This new war, later known as the War of Spanish Succession because of the endorsement by King Louis XIV of France of his grandson’s claim to the Spanish throne, a claim that would greatly increase France’s power in Europe, began in 1701 and officially ended with the Treaty of Utrecht in 1713. The war was a world war in every sense of the word with the forces of the Grand Alliance consisting principally of the armies of Great Britain, the Dutch Republic, Prussia, Portugal, and Austria aligned against the armies of France, Spain, and Bavaria. It is estimated that over the course of the war over 500,000 men were engaged and tens of thousands of men were killed. Most of the major battles were large, savage, and costly in human life. History records that the Royal Dragoons of Ireland participated in all of the major battles of the war and in the “History Records of the Fifth (Royal Irish) Lancers” [or the Royal Dragoons of Ireland as they were known at the time] written by Walter Temple Willcox and published in 1908, John Hunter’s name is mentioned several times including the notations that he fought with the Irish Dragoons from 1694-1697 with the rank of Quartermaster, he held the rank of Cornet at the Battle of Blenheim in 1704 where he was wounded (and received extra pay as a result), and he fought with the rank of a lieutenant at the Battle of Malplaquet in 1709. It is fortunate that my 7th great grandfather was not killed during this period considering the wholesale loss of life at the numerous battles fought over the course of the War of the Spanish Succession. At the Battle of Blenheim in 1704 there were over 30,000 casualties, at the Battle of Ramillies in 1706 there were estimated 23,000 casualties, at Oudenarde in 1708, 18,000 casualties, and at the last major battle of the war, and the most costly battle, the Battle or carnage at Malplaquet fought in 1709, there were 32,000 casualties in the one day battle that involved 160,000 combatants. The hip wound that John Hunter suffered at Blenheim while leaving him with a slight limp for the rest of his life, was far better than a loss of life that struck down so many of his fellow comrades. John Hunter may have left the Irish Dragoons after 1709 and the only further mention of his name in the records is as a Captain of Foot in 1713 near the end of the war. It is this title of captain for which he is best known in the family history accounts but it is abundantly clear that he did not hold the title of Captain at the Battle of Boyne in 1690 as is reported in some Hunter family history stories. John Hunter retired from the military sometime in 1713 and he returned to his farm in Ireland. He was 46 years old in 1713 and he was undoubtedly exhausted from his years in the military: his old wound probably still bothered him on a daily basis and he must have resigned himself to the fact that he was too old to ride his horse into battle waving his sword and firing his pistol at the enemy. The European community and British people were also exhausted both emotionally and financially from the long years of war. The years of war however had a profound effect on the balance of power. The power of France to dominate Europe had been broken and the greatness of England had been established. George I was crowned King of England in 1714 and the period of “The First British Empire” was at its beginning.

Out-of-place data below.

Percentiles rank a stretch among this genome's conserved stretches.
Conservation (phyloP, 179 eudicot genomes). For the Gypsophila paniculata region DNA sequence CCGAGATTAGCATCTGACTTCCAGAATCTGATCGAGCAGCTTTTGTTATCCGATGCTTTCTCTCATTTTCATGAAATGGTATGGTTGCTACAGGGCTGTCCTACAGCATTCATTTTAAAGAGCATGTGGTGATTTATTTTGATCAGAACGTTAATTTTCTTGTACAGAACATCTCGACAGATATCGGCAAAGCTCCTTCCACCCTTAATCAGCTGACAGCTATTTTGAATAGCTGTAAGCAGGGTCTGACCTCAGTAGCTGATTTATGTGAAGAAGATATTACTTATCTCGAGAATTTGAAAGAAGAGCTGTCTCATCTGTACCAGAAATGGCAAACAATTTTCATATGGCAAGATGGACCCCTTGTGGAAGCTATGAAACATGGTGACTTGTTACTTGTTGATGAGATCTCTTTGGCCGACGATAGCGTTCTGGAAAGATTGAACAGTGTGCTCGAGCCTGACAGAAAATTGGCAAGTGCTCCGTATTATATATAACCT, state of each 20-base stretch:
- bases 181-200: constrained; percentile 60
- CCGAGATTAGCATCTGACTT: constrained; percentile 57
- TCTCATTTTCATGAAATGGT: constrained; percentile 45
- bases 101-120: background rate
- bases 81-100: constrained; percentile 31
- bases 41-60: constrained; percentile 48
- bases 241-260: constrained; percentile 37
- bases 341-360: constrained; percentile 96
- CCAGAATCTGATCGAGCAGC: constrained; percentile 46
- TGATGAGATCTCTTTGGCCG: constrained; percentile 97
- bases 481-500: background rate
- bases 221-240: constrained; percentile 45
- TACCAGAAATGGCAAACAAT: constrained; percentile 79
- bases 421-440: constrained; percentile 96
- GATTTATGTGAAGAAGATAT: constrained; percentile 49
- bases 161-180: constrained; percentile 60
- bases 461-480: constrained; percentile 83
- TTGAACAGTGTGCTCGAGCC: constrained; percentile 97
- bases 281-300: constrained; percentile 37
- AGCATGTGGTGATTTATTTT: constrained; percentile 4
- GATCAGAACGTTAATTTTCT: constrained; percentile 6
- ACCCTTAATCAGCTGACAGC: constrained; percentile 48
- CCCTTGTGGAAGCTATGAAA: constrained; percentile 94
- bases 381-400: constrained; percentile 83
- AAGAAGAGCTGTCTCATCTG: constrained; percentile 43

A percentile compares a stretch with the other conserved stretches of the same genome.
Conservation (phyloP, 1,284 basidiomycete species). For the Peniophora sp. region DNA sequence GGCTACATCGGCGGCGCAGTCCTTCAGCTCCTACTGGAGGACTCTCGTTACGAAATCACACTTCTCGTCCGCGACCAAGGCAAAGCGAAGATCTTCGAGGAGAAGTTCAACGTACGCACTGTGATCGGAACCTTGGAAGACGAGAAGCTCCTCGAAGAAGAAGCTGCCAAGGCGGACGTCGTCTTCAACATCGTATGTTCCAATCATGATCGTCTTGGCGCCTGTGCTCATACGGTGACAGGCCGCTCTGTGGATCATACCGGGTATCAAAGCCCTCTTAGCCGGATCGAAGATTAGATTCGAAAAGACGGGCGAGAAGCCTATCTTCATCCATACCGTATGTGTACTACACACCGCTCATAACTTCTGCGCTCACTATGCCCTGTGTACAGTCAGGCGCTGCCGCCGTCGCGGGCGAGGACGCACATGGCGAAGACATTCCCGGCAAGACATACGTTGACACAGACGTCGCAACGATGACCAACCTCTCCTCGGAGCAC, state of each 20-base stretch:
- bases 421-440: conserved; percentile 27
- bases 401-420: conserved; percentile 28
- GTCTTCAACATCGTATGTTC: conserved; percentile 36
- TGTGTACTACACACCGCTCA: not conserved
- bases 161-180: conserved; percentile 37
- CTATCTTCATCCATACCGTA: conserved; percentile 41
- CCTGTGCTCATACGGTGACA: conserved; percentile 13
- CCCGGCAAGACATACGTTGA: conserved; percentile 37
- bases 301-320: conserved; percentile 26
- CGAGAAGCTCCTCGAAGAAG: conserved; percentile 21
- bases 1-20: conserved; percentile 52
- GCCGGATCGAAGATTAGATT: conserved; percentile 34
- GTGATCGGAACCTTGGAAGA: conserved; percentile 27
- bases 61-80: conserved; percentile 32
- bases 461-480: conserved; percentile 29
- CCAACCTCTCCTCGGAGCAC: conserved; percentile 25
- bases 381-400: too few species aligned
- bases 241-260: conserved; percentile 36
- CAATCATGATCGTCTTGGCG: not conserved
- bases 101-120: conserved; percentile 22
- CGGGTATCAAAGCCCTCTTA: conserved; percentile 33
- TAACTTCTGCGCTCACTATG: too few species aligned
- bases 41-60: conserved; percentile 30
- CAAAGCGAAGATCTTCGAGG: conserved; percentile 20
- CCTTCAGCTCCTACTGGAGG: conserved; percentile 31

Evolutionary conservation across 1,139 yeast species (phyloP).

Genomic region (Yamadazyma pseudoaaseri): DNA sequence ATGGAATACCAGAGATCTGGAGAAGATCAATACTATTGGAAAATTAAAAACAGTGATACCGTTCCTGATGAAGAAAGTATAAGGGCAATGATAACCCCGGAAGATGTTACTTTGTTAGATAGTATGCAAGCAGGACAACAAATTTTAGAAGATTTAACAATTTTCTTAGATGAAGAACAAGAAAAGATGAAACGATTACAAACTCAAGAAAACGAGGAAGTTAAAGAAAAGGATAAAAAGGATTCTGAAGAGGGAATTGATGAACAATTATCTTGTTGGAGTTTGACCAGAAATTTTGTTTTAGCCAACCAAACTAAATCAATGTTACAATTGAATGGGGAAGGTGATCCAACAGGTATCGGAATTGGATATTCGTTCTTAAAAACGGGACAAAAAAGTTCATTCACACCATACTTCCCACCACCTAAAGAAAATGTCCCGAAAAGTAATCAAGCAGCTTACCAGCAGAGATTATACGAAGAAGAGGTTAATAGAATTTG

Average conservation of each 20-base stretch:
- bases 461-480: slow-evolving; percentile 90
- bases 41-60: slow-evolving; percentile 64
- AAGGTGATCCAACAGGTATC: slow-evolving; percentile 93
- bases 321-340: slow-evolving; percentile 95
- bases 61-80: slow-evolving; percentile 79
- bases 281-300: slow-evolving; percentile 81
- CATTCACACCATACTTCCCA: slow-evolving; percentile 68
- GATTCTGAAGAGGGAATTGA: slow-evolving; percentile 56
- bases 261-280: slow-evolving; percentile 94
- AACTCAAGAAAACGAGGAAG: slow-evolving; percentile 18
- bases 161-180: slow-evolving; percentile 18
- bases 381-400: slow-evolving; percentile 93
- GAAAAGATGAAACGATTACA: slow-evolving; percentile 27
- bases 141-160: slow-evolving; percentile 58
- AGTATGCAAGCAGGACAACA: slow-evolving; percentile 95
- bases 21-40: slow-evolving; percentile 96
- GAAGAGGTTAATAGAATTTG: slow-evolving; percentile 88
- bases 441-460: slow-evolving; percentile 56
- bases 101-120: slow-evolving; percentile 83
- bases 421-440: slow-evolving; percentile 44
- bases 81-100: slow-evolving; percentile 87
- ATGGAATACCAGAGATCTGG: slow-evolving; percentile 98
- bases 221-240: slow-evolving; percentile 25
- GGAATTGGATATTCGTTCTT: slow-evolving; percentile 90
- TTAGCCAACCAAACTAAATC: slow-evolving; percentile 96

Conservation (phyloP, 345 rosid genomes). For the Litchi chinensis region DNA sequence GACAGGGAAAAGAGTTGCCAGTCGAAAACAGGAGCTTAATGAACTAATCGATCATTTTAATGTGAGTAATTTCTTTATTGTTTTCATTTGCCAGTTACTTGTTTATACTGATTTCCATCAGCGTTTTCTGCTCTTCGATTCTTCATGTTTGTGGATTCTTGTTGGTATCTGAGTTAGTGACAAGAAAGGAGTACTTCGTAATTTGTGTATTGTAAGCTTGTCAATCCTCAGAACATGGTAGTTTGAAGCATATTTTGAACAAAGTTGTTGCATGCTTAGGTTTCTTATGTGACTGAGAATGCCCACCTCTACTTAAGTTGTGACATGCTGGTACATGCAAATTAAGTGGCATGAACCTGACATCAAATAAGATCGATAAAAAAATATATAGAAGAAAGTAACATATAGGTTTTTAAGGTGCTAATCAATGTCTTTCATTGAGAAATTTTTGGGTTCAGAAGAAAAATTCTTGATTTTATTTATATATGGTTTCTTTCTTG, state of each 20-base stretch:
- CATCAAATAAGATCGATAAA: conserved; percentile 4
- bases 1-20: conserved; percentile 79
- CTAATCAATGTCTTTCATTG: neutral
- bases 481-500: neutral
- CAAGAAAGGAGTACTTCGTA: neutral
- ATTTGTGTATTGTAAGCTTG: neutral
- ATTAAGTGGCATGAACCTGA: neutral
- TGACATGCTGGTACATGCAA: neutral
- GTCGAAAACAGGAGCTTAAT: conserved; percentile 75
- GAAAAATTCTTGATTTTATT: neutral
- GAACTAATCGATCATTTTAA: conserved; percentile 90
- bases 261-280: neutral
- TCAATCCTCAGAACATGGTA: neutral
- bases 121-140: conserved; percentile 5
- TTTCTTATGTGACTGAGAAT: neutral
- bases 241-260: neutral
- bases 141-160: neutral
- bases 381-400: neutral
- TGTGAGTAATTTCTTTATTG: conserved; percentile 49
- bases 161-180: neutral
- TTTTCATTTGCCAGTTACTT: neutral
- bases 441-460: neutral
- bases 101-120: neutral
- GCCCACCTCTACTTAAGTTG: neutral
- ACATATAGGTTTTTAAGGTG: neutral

Every narrative about the life of John Hunter always mentions his enduring friendship with Anthony Wayne. The store is worth repeating not only because of the length of their friendship but also because Anthony Wayne was the grandfather of “Mad” Anthony Wayne one of George Washington’s prominent and favorite generals during the American Revolution. The two men probably meet sometime around 1689 when they both joined the Protestant forces in Ireland who were engaging the invasion army of James II. Both men fought together at the Battle of Boyne in 1690 and later in Europe in Dragoon units fighting under King William III and later under the Duke of Marlborough. As friends they probably retired back to their farms in Wicklow, Ireland about the same time to raise their families. While there is some disagreement as to whether or not they actually immigrated to America with their families on the same ship, there is no disagreement that they settled near one another near Philadelphia in Pennsylvania, or that their families attended the same church and shared the same pew, and that they and their families and many of the descendants are all buried near one another in the church graveyard. As one website described the relationship, it was “A Friendship that Endured” despite the extremes of their lives in war and in emigrating to a new world late in their lives. It is a remarkable story of friendship.